When I was chairperson of the Yellowstone Quilt Fest five years ago, I was trying to think of a way to raise money for the event that wouldn't put the burden all on one or two people. The typical solution for quilting groups and events is a raffle quilt, but it is often a big job that falls to a few hard working individuals. About that time I read a post on quiltingarts.com that talked about a block challenge. Ah Ha! A way to share the work - at least the task of creating the pieces for the quilt top. The quilting and finishing is still usually the work of one generous volunteer. To get people to participate we offered prizes for the top three blocks based on "people's choice" of the displayed blocks during the show. The concept worked and the challenge has continued to this day. Every year I say I am not going to make a block because I don't have time, and every year I find myself scrambling to get one done at the last minute. This year is no exception. I finished my 12" (finished) block this morning and I will put it in the mail to this year's chairperson tomorrow. The theme this year was "Cowboy Christmas" and I thought it might be a perfect chance to use some of that "barbed wire" trim I bought a few months ago. It should lay flat once it is quilted.
I haven't seen the mule deer hanging around for a few days so it was with surprise that I opened my blinds to discover a group of five standing right outside my window yesterday. They did a great job of trimming the weeds and pruning the cedar bushes before making their way over the hill.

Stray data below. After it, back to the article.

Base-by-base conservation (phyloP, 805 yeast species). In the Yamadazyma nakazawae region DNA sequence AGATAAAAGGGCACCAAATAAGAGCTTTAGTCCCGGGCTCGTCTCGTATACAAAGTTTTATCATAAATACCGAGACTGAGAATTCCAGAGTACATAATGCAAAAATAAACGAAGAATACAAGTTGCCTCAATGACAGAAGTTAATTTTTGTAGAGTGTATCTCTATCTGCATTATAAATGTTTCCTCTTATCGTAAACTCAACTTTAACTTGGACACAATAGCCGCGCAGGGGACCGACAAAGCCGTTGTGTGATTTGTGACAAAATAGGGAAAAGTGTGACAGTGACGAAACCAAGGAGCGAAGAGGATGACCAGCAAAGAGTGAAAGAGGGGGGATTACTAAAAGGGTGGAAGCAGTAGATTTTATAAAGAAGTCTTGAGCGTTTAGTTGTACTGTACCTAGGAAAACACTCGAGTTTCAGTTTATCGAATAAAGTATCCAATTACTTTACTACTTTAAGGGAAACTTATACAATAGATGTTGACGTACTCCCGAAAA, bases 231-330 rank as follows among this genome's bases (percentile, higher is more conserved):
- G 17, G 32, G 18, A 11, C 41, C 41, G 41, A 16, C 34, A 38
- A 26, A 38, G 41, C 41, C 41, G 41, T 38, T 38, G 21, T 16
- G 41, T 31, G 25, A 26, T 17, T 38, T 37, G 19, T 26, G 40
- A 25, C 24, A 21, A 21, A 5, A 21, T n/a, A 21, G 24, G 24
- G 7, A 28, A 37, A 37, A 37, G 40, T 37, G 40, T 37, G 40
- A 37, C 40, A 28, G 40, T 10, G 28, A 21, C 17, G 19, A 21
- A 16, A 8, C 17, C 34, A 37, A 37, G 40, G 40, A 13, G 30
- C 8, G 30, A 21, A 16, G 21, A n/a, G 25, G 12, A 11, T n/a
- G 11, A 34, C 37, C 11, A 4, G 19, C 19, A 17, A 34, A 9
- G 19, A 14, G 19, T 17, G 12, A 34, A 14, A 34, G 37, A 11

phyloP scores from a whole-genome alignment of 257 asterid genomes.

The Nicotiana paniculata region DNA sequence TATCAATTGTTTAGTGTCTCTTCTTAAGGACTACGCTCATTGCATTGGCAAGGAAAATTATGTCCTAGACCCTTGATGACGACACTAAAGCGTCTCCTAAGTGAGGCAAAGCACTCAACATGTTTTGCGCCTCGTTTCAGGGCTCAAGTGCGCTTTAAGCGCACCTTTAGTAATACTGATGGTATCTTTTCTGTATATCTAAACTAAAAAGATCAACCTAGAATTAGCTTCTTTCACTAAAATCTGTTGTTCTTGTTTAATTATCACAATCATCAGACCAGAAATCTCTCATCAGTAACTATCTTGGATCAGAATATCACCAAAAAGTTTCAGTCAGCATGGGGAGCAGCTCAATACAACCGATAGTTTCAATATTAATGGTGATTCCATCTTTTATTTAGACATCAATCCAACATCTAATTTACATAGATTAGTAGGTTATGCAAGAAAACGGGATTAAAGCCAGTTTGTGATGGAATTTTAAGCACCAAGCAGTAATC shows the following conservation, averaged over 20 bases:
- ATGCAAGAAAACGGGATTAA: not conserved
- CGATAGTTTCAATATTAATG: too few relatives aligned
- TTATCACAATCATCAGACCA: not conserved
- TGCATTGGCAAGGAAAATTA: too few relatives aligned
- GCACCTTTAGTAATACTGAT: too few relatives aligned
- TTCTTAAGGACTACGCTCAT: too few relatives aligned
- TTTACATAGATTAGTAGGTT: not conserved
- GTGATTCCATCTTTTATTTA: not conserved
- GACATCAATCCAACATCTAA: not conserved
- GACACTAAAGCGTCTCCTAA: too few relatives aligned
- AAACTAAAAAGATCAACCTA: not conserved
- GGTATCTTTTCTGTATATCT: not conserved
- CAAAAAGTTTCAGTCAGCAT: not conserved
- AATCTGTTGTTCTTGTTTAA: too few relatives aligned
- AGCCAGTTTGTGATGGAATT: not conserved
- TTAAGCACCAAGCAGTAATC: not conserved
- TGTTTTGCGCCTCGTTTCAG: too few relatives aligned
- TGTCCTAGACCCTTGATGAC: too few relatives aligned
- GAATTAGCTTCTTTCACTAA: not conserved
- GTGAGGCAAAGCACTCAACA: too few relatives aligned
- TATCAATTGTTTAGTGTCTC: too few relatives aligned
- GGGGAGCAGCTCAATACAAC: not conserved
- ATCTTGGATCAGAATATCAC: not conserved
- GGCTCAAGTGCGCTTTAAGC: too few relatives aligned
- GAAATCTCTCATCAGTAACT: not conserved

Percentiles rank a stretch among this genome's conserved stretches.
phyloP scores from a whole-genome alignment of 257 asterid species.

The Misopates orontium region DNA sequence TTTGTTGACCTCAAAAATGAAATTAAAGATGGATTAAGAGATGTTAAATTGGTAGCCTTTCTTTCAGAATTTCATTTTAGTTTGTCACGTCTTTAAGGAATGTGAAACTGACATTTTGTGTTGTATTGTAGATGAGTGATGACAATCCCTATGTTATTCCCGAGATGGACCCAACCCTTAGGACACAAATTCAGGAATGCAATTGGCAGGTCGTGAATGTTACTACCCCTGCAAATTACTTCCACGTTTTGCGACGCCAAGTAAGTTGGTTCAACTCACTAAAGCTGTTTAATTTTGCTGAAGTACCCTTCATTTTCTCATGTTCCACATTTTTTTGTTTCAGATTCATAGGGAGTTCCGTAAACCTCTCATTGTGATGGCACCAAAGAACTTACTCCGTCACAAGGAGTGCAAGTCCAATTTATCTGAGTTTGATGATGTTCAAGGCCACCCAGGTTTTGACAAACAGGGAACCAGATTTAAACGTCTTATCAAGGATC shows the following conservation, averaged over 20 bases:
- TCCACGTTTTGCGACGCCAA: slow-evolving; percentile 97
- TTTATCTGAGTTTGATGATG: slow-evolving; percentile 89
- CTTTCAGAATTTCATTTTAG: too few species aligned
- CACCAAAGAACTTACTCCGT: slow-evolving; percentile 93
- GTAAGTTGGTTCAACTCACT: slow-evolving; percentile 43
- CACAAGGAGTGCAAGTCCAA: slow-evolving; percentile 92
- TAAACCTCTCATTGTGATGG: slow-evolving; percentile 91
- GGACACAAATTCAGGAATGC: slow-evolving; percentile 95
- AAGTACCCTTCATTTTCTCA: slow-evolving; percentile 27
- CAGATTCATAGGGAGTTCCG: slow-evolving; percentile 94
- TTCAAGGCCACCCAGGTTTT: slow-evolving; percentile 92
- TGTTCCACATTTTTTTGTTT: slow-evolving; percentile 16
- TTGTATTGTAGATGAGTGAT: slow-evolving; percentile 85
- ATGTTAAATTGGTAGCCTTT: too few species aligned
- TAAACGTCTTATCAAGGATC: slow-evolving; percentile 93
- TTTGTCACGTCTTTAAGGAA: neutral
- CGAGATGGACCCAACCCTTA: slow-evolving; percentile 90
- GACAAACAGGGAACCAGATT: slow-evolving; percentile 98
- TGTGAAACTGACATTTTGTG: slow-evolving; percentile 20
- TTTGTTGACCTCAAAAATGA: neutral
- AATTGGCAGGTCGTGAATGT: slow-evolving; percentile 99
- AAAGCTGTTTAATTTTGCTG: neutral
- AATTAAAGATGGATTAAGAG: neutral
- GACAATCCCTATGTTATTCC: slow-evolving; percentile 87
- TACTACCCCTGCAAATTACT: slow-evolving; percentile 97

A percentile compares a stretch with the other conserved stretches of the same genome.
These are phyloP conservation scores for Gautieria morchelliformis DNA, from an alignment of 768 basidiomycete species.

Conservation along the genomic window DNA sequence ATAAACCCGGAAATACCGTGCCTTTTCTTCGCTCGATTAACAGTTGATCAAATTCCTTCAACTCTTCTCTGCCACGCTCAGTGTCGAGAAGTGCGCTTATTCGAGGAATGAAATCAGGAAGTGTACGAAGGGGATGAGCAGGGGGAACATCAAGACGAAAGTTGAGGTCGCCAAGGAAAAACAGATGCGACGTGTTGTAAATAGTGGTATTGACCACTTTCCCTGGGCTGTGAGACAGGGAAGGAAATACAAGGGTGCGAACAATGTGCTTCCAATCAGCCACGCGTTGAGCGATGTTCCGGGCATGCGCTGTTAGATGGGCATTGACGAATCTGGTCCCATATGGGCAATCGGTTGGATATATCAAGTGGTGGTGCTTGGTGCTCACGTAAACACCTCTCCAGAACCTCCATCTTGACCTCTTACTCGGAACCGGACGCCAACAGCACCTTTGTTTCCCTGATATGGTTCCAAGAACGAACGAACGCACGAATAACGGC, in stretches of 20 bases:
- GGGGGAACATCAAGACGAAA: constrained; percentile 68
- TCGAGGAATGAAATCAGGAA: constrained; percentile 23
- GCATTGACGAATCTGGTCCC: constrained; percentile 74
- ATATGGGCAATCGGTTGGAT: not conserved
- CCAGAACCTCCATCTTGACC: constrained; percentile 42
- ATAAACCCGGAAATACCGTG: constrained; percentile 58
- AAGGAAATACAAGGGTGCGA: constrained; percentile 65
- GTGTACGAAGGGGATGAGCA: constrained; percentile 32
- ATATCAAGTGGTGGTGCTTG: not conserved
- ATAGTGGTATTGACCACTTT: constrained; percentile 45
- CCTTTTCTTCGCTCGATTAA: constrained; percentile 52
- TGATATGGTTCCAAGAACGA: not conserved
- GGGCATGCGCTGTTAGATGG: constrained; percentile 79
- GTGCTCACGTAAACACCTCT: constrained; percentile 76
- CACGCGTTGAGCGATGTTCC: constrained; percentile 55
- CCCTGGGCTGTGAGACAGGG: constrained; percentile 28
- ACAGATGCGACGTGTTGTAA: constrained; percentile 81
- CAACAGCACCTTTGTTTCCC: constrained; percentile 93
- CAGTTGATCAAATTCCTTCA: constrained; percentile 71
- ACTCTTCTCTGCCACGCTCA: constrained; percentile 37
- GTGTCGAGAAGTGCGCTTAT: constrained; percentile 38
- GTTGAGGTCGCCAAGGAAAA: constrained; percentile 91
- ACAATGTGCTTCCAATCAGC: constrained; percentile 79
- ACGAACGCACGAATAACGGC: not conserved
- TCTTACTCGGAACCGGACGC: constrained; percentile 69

I sometimes feel I am a prisoner in my own home these days. It is totally self-inflicted. I just can't bring myself to open the door when there are 20 or more baby chukars milling around my front yard. And it seems like there are always 20 or more babies milling around my front yard! The exception is the early morning when they are tucked away in the rocks from the night before. I would never claim the chukars around here are tame, but there is no doubt they are trained to my voice. As soon as I go out in the morning and say "hello" to the llamas, I hear the instant "chuc, chuc, chuc" response from the comical birds. They know full well I always have an extra scoop of llama feed that will get thrown on the ground for them to share (not always graciously) with the cottontails. The group in this picture is one family that lined up this morning waiting for me to finish with the llamas so I could get to the all important task of providing them breakfast!
One more baby llama picture, if you can stand it! This photo shows the complete unpredictability of color results. Licorice is rubbing noses with her sister, Dusty, born to Jake's Girl a year and a half ago. Neither one of them resembles their mother or the father and they obviously don't look much like each other!